Stillwater, Oklahoma must be the only place where video rental stores are “growing”, right?

video stores

Oklahoma also has dueling trash cans:

fish only

no fish

You learn about things you never knew were all you ever needed:

frito pie

You pass places you’re too afraid to venture into alone:

precious moments chapel

I admired the childlike enthusiasm:

peace ice cream


water trampoline

This isn’t so much a sign as a cornerstone for a hopeful life against all evidence to the contrary:

blind faith

More snakes in Florida: a kinder, gentler set of signage:


And then there are the signs, such as in Savannah, which teach you about city laws you otherwise would never have even dreamed existed:


And then other times you learn that not every town has the same kinds of street names as you do:

street signs

I did not have time to stop:

pork center

I tried to stop. If only time weren’t ever stretching away from us.

porter sculpture park



A Life of Quiet Contemplation. And Taylor Swift. Also Hank Williams. And Night Vale.

I’ve driven over 11,000 miles in 4 months. Surely plenty of time for quiet contemplation. Just me and the road. The vast skyline. The mountains. Rolling hills. Endless fields. Coastline.  Long stretches and winding curves. Woods and lakes and bridges and silence. The perfect foundation for pondering life and sundry related life-type topics.

the road

Well, yes.

Just one tiny problem: I can be a slight bit obsessive. Just a little.

Like for instance, maybe I’m driving down the road and I need something different to listen to, so I put on some classic country and pretty soon, I’m rolling along to the sounds of Hank Williams. And then I think, huh, Hank Williams. What exactly was that guy’s story? I mean, like I know he died young and I’ve seen Hank Williams Jr. in concert back in the day, so I know he had a kid, but like, why don’t I know more about him?

So then I listen to every song Hank Williams sang ever, and then also every Hank Williams Jr. song just for good measure and I think, wow, Hank Williams Jr. really had a fixation on his dad and on explaining over and over that he was his own person.

So then I have to download biographies of Hank Williams and Hank Williams Jr. and Hank the third to my iPad and read them all. And I find out that Hank Sr. died when Jr. was just a baby so he never really knew his dad, but his dad’s nickname for him was Bocephus (ah, so the Bocephus stuff I remember from the 80s now makes a lot more sense) and his mom used to dress him up like his dad when he was a kid and have him sing his dad’s songs in his dad’s style and he got super popular doing that and all of country music who missed his dad gathered around him (and OK, all that “sorry I’m not my dad stuff” makes more sense now too) and then he went all rockabilly rebellion.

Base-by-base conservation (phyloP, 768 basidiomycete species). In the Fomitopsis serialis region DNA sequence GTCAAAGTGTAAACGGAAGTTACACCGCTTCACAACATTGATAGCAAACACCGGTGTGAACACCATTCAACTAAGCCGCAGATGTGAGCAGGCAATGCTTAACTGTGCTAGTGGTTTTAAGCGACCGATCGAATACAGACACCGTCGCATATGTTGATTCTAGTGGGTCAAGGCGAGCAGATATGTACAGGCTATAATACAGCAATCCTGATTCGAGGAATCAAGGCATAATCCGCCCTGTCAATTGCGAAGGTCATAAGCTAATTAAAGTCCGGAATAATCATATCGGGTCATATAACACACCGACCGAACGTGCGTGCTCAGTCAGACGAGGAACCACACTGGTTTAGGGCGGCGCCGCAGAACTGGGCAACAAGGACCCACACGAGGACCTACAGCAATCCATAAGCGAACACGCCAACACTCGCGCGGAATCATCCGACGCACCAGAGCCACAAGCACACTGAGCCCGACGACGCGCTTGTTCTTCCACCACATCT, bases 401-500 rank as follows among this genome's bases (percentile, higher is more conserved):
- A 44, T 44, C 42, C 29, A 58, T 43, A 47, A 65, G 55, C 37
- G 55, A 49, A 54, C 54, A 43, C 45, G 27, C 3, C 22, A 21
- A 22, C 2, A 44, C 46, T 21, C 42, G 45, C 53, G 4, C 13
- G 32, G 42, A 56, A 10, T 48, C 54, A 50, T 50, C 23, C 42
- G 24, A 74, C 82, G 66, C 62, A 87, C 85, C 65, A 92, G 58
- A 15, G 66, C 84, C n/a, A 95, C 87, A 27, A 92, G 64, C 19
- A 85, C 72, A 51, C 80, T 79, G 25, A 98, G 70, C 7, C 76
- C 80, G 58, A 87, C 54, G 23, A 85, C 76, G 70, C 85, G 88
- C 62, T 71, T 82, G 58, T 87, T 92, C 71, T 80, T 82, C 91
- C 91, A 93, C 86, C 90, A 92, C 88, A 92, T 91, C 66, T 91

Then, once I know everything there ever was to know about the Williams family, I start listening to the Welcome to Night Vale podcast. You’d think I’d listen to educational podcasts so I can learn as I drive, or relearn Spanish but no. Night Vale. (I mean, also yes. But mostly not yes.)

So I listen to every single Night Vale podcast in order, plus the live shows, which if you’re counting, is around 60 episodes. And then I am bereft. So I have to listen to them all again. And privately mourn that I didn’t learn about the show earlier when they were not quite so popular and were still accepting submissions for show scripts.

night vale


But then sometimes I’m on a pretty long stretch of road with no cell coverage. So I fall back to whatever songs are downloaded, which at the moment mostly consist of those on Taylor Swift’s new album. I construct a a complicated narrative for Tay and Harry, two paper airplanes flying. Which I’m happy to describe in meticulous detail if I get overwhelming requests.

Track 12 #1989lyrics #TS1989 #5DaysTil1989

A photo posted by Taylor Swift (@taylorswift) on

So now you see why I don’t spend much time on quiet contemplation. My mind is WAY too busy with other things.